Ordinary Interactions Challenge Proposals That Maternal Verbal Responses Shape Infant Vocal Development Purpose This study tested proposals that maternal verbal responses shape infant vocal development, proposals based in part on evidence that infants modified their vocalizations to match mothers' experimentally manipulated vowel or consonant–vowel responses to most (i.e., 70%–80%) infant vocalizations. We tested the proposal in ordinary rather than experimentally manipulated interactions. ... Research Article
Research Article  |   October 17, 2017
Ordinary Interactions Challenge Proposals That Maternal Verbal Responses Shape Infant Vocal Development
 
Author Affiliations & Notes
  • Mary K. Fagan
    Department of Communication Sciences and Disorders, Chapman University, Irvine, CA
  • Kate N. Doveikis
    Department of Communication Science and Disorders, University of Missouri, Columbia
  • Disclosure: The authors have declared that no competing interests existed at the time of publication.
    Disclosure: The authors have declared that no competing interests existed at the time of publication. ×
  • Correspondence to Mary K. Fagan: mfagan@chapman.edu
  • Editor: Julie Liss
    Editor: Julie Liss×
  • Associate Editor: Maria Grigos
    Associate Editor: Maria Grigos×
Article Information
Development / Speech, Voice & Prosody / Speech / Research Articles
Research Article   |   October 17, 2017
Ordinary Interactions Challenge Proposals That Maternal Verbal Responses Shape Infant Vocal Development
Journal of Speech, Language, and Hearing Research, October 2017, Vol. 60, 2819-2827. doi:10.1044/2017_JSLHR-S-16-0005
History: Received January 5, 2016 , Revised July 20, 2016 , Accepted May 27, 2017
 
Journal of Speech, Language, and Hearing Research, October 2017, Vol. 60, 2819-2827. doi:10.1044/2017_JSLHR-S-16-0005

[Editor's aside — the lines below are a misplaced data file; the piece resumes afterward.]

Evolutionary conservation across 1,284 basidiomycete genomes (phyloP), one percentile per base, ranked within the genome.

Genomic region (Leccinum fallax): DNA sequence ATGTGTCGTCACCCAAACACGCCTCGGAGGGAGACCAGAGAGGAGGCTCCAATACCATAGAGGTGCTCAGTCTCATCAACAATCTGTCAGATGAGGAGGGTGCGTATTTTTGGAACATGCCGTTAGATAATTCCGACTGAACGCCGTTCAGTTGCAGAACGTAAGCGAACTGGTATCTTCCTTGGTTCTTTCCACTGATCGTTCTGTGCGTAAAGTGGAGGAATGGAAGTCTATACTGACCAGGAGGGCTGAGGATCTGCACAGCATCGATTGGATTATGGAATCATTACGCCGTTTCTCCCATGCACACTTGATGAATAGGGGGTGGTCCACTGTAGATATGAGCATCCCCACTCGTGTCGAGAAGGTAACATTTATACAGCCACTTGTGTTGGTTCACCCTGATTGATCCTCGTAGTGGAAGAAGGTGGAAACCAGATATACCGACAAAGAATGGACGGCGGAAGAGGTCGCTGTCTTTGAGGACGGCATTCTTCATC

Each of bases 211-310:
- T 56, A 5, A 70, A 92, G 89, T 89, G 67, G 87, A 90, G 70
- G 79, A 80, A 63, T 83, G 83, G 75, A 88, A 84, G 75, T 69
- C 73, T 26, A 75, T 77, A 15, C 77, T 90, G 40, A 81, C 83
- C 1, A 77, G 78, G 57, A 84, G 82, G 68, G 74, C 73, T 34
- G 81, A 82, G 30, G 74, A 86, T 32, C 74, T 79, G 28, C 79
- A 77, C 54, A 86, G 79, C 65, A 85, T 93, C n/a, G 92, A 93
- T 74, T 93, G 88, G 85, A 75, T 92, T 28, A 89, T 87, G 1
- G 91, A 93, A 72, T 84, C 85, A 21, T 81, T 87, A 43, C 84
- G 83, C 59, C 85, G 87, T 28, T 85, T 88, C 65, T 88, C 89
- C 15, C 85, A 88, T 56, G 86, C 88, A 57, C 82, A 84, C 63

History: Received January 5, 2016; Revised July 20, 2016; Accepted May 27, 2017

Purpose This study tested proposals that maternal verbal responses shape infant vocal development, proposals based in part on evidence that infants modified their vocalizations to match mothers' experimentally manipulated vowel or consonant–vowel responses to most (i.e., 70%–80%) infant vocalizations. We tested the proposal in ordinary rather than experimentally manipulated interactions.

Method Response-based proposals were tested in a cross-sectional study of 35 infants, ages 4 to 14 months, engaged in everyday interactions in their homes with their mothers using a standard set of toys and picture books.

Results Mothers responded to 30% of infant vocalizations with vocal behaviors of their own, far fewer than experimentally manipulated response rates. Moreover, mothers produced comparatively few vowel and consonant–vowel models and responded to infants' vowel and consonant–vowel vocalizations in similar numbers. Infants showed little evidence of systematically modifying their vocal forms to match maternal responses in these interactions. Instead, consonant–vowel vocalizations increased significantly with infant age.

Conclusions Results obtained in ordinary interactions, rather than response manipulation, did not provide substantial support for response-based mechanisms of infant vocal development. Consistent with other research, however, consonant–vowel productions increased with infant age.

Acknowledgments
We thank Kerry Beasley, Amanda Garner, Lauren Martin, Renae Mattson, Kate McDevitt, Leah Miener, Courtney Nachtsheim, and Margaret Hill, for assistance in data coding, and Amanda Millett, whose work on the project also contributed to her master's thesis project. We also thank the families for their participation.
A portion of the data was presented at the 2015 meeting of the Missouri Speech-Language-Hearing Association.
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